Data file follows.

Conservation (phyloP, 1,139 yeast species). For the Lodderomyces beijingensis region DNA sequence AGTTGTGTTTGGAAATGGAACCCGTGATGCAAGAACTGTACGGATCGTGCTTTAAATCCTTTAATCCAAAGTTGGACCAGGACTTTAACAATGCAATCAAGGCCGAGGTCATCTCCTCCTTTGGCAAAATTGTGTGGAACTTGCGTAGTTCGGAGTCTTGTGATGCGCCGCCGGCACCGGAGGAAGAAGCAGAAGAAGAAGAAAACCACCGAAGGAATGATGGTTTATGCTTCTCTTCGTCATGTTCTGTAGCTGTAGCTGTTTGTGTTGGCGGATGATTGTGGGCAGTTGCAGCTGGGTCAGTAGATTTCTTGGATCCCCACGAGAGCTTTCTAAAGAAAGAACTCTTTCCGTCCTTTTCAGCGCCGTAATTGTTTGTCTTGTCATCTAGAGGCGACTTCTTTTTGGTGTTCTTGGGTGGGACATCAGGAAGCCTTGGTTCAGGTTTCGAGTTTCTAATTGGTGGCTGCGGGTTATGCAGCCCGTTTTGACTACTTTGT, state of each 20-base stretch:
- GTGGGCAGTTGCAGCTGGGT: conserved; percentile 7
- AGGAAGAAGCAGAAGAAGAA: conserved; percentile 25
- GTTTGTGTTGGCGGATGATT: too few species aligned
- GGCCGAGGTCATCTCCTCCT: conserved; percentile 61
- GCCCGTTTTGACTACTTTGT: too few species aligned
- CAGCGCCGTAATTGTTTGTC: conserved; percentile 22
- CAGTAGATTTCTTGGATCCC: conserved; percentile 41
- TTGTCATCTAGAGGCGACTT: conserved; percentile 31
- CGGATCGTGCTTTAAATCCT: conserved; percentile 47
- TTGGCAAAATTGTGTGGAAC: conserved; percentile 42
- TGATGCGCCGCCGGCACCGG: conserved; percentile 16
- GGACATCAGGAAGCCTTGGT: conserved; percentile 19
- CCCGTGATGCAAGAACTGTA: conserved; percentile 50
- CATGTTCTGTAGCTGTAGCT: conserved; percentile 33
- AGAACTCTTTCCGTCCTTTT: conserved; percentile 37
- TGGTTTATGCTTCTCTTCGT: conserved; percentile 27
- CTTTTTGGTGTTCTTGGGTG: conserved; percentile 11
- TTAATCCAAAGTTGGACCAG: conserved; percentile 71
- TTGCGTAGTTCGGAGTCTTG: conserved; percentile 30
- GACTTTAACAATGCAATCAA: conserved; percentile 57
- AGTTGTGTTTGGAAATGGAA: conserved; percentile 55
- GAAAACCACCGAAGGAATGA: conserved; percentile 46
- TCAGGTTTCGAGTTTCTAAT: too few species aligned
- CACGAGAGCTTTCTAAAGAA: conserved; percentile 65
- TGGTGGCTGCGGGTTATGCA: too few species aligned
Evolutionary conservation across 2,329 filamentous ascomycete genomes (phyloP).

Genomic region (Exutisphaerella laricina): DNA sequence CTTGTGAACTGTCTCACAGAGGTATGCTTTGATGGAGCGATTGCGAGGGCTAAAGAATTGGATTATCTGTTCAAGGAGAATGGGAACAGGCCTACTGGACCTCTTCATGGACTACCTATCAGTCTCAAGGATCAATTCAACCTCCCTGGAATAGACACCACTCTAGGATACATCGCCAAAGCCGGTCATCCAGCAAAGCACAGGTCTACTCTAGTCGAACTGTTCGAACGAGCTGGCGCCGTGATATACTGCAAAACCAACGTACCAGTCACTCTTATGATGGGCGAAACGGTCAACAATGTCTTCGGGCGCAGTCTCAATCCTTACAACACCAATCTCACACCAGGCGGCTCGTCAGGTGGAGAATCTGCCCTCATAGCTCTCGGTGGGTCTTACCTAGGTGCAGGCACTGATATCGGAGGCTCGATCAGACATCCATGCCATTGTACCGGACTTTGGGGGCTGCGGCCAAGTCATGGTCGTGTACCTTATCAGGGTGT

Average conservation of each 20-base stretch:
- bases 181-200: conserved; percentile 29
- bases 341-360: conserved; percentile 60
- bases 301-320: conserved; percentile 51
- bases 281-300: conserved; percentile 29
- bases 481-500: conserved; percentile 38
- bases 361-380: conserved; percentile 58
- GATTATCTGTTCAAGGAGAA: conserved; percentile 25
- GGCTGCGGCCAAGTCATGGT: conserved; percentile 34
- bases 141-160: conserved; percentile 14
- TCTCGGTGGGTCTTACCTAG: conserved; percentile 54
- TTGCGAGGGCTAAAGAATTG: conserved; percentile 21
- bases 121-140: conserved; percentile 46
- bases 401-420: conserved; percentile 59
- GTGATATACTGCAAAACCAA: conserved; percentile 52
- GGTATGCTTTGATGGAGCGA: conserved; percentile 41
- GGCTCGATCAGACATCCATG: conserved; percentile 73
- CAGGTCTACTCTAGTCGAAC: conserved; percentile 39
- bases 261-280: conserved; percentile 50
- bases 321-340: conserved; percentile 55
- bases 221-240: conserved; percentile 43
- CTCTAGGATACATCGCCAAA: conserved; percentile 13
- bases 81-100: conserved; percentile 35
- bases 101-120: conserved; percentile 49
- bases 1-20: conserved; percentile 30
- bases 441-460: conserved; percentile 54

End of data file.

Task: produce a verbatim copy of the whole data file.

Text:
Conservation (phyloP, 1,139 yeast species). For the Lodderomyces beijingensis region DNA sequence AGTTGTGTTTGGAAATGGAACCCGTGATGCAAGAACTGTACGGATCGTGCTTTAAATCCTTTAATCCAAAGTTGGACCAGGACTTTAACAATGCAATCAAGGCCGAGGTCATCTCCTCCTTTGGCAAAATTGTGTGGAACTTGCGTAGTTCGGAGTCTTGTGATGCGCCGCCGGCACCGGAGGAAGAAGCAGAAGAAGAAGAAAACCACCGAAGGAATGATGGTTTATGCTTCTCTTCGTCATGTTCTGTAGCTGTAGCTGTTTGTGTTGGCGGATGATTGTGGGCAGTTGCAGCTGGGTCAGTAGATTTCTTGGATCCCCACGAGAGCTTTCTAAAGAAAGAACTCTTTCCGTCCTTTTCAGCGCCGTAATTGTTTGTCTTGTCATCTAGAGGCGACTTCTTTTTGGTGTTCTTGGGTGGGACATCAGGAAGCCTTGGTTCAGGTTTCGAGTTTCTAATTGGTGGCTGCGGGTTATGCAGCCCGTTTTGACTACTTTGT, state of each 20-base stretch:
- GTGGGCAGTTGCAGCTGGGT: conserved; percentile 7
- AGGAAGAAGCAGAAGAAGAA: conserved; percentile 25
- GTTTGTGTTGGCGGATGATT: too few species aligned
- GGCCGAGGTCATCTCCTCCT: conserved; percentile 61
- GCCCGTTTTGACTACTTTGT: too few species aligned
- CAGCGCCGTAATTGTTTGTC: conserved; percentile 22
- CAGTAGATTTCTTGGATCCC: conserved; percentile 41
- TTGTCATCTAGAGGCGACTT: conserved; percentile 31
- CGGATCGTGCTTTAAATCCT: conserved; percentile 47
- TTGGCAAAATTGTGTGGAAC: conserved; percentile 42
- TGATGCGCCGCCGGCACCGG: conserved; percentile 16
- GGACATCAGGAAGCCTTGGT: conserved; percentile 19
- CCCGTGATGCAAGAACTGTA: conserved; percentile 50
- CATGTTCTGTAGCTGTAGCT: conserved; percentile 33
- AGAACTCTTTCCGTCCTTTT: conserved; percentile 37
- TGGTTTATGCTTCTCTTCGT: conserved; percentile 27
- CTTTTTGGTGTTCTTGGGTG: conserved; percentile 11
- TTAATCCAAAGTTGGACCAG: conserved; percentile 71
- TTGCGTAGTTCGGAGTCTTG: conserved; percentile 30
- GACTTTAACAATGCAATCAA: conserved; percentile 57
- AGTTGTGTTTGGAAATGGAA: conserved; percentile 55
- GAAAACCACCGAAGGAATGA: conserved; percentile 46
- TCAGGTTTCGAGTTTCTAAT: too few species aligned
- CACGAGAGCTTTCTAAAGAA: conserved; percentile 65
- TGGTGGCTGCGGGTTATGCA: too few species aligned
Evolutionary conservation across 2,329 filamentous ascomycete genomes (phyloP).

Genomic region (Exutisphaerella laricina): DNA sequence CTTGTGAACTGTCTCACAGAGGTATGCTTTGATGGAGCGATTGCGAGGGCTAAAGAATTGGATTATCTGTTCAAGGAGAATGGGAACAGGCCTACTGGACCTCTTCATGGACTACCTATCAGTCTCAAGGATCAATTCAACCTCCCTGGAATAGACACCACTCTAGGATACATCGCCAAAGCCGGTCATCCAGCAAAGCACAGGTCTACTCTAGTCGAACTGTTCGAACGAGCTGGCGCCGTGATATACTGCAAAACCAACGTACCAGTCACTCTTATGATGGGCGAAACGGTCAACAATGTCTTCGGGCGCAGTCTCAATCCTTACAACACCAATCTCACACCAGGCGGCTCGTCAGGTGGAGAATCTGCCCTCATAGCTCTCGGTGGGTCTTACCTAGGTGCAGGCACTGATATCGGAGGCTCGATCAGACATCCATGCCATTGTACCGGACTTTGGGGGCTGCGGCCAAGTCATGGTCGTGTACCTTATCAGGGTGT

Average conservation of each 20-base stretch:
- bases 181-200: conserved; percentile 29
- bases 341-360: conserved; percentile 60
- bases 301-320: conserved; percentile 51
- bases 281-300: conserved; percentile 29
- bases 481-500: conserved; percentile 38
- bases 361-380: conserved; percentile 58
- GATTATCTGTTCAAGGAGAA: conserved; percentile 25
- GGCTGCGGCCAAGTCATGGT: conserved; percentile 34
- bases 141-160: conserved; percentile 14
- TCTCGGTGGGTCTTACCTAG: conserved; percentile 54
- TTGCGAGGGCTAAAGAATTG: conserved; percentile 21
- bases 121-140: conserved; percentile 46
- bases 401-420: conserved; percentile 59
- GTGATATACTGCAAAACCAA: conserved; percentile 52
- GGTATGCTTTGATGGAGCGA: conserved; percentile 41
- GGCTCGATCAGACATCCATG: conserved; percentile 73
- CAGGTCTACTCTAGTCGAAC: conserved; percentile 39
- bases 261-280: conserved; percentile 50
- bases 321-340: conserved; percentile 55
- bases 221-240: conserved; percentile 43
- CTCTAGGATACATCGCCAAA: conserved; percentile 13
- bases 81-100: conserved; percentile 35
- bases 101-120: conserved; percentile 49
- bases 1-20: conserved; percentile 30
- bases 441-460: conserved; percentile 54